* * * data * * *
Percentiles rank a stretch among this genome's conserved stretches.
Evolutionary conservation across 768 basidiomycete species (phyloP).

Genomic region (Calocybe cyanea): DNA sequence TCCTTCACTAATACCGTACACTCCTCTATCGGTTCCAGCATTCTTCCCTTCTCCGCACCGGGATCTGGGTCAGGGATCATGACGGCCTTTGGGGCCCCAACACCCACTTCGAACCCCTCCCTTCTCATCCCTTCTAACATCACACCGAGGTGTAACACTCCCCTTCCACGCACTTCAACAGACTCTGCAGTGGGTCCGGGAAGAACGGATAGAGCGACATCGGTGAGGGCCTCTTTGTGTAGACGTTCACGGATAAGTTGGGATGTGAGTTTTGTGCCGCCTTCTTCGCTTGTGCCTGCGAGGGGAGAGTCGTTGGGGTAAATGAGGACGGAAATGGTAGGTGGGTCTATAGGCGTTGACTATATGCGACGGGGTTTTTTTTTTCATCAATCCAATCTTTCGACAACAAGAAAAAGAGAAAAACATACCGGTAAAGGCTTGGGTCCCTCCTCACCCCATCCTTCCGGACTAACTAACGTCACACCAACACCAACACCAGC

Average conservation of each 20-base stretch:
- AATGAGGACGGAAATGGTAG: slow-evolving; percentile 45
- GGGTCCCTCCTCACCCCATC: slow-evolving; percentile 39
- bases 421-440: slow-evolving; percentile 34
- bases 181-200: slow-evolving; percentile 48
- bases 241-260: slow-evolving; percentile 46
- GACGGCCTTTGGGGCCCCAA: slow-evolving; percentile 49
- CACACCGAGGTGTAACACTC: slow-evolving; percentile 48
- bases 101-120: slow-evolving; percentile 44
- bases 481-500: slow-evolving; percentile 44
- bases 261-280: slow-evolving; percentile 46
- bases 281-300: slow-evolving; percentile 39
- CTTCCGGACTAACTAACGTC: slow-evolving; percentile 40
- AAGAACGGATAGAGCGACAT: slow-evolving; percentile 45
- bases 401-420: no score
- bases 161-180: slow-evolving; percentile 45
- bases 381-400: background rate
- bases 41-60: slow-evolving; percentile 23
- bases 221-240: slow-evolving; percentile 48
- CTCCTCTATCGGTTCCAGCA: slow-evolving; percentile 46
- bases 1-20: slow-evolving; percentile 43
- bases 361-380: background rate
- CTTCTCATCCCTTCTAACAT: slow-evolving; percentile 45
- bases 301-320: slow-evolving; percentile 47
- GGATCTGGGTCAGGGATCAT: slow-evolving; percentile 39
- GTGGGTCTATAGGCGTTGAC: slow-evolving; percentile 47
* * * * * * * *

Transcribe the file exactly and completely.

Percentiles rank a stretch among this genome's conserved stretches.
Evolutionary conservation across 768 basidiomycete species (phyloP).

Genomic region (Calocybe cyanea): DNA sequence TCCTTCACTAATACCGTACACTCCTCTATCGGTTCCAGCATTCTTCCCTTCTCCGCACCGGGATCTGGGTCAGGGATCATGACGGCCTTTGGGGCCCCAACACCCACTTCGAACCCCTCCCTTCTCATCCCTTCTAACATCACACCGAGGTGTAACACTCCCCTTCCACGCACTTCAACAGACTCTGCAGTGGGTCCGGGAAGAACGGATAGAGCGACATCGGTGAGGGCCTCTTTGTGTAGACGTTCACGGATAAGTTGGGATGTGAGTTTTGTGCCGCCTTCTTCGCTTGTGCCTGCGAGGGGAGAGTCGTTGGGGTAAATGAGGACGGAAATGGTAGGTGGGTCTATAGGCGTTGACTATATGCGACGGGGTTTTTTTTTTCATCAATCCAATCTTTCGACAACAAGAAAAAGAGAAAAACATACCGGTAAAGGCTTGGGTCCCTCCTCACCCCATCCTTCCGGACTAACTAACGTCACACCAACACCAACACCAGC

Average conservation of each 20-base stretch:
- AATGAGGACGGAAATGGTAG: slow-evolving; percentile 45
- GGGTCCCTCCTCACCCCATC: slow-evolving; percentile 39
- bases 421-440: slow-evolving; percentile 34
- bases 181-200: slow-evolving; percentile 48
- bases 241-260: slow-evolving; percentile 46
- GACGGCCTTTGGGGCCCCAA: slow-evolving; percentile 49
- CACACCGAGGTGTAACACTC: slow-evolving; percentile 48
- bases 101-120: slow-evolving; percentile 44
- bases 481-500: slow-evolving; percentile 44
- bases 261-280: slow-evolving; percentile 46
- bases 281-300: slow-evolving; percentile 39
- CTTCCGGACTAACTAACGTC: slow-evolving; percentile 40
- AAGAACGGATAGAGCGACAT: slow-evolving; percentile 45
- bases 401-420: no score
- bases 161-180: slow-evolving; percentile 45
- bases 381-400: background rate
- bases 41-60: slow-evolving; percentile 23
- bases 221-240: slow-evolving; percentile 48
- CTCCTCTATCGGTTCCAGCA: slow-evolving; percentile 46
- bases 1-20: slow-evolving; percentile 43
- bases 361-380: background rate
- CTTCTCATCCCTTCTAACAT: slow-evolving; percentile 45
- bases 301-320: slow-evolving; percentile 47
- GGATCTGGGTCAGGGATCAT: slow-evolving; percentile 39
- GTGGGTCTATAGGCGTTGAC: slow-evolving; percentile 47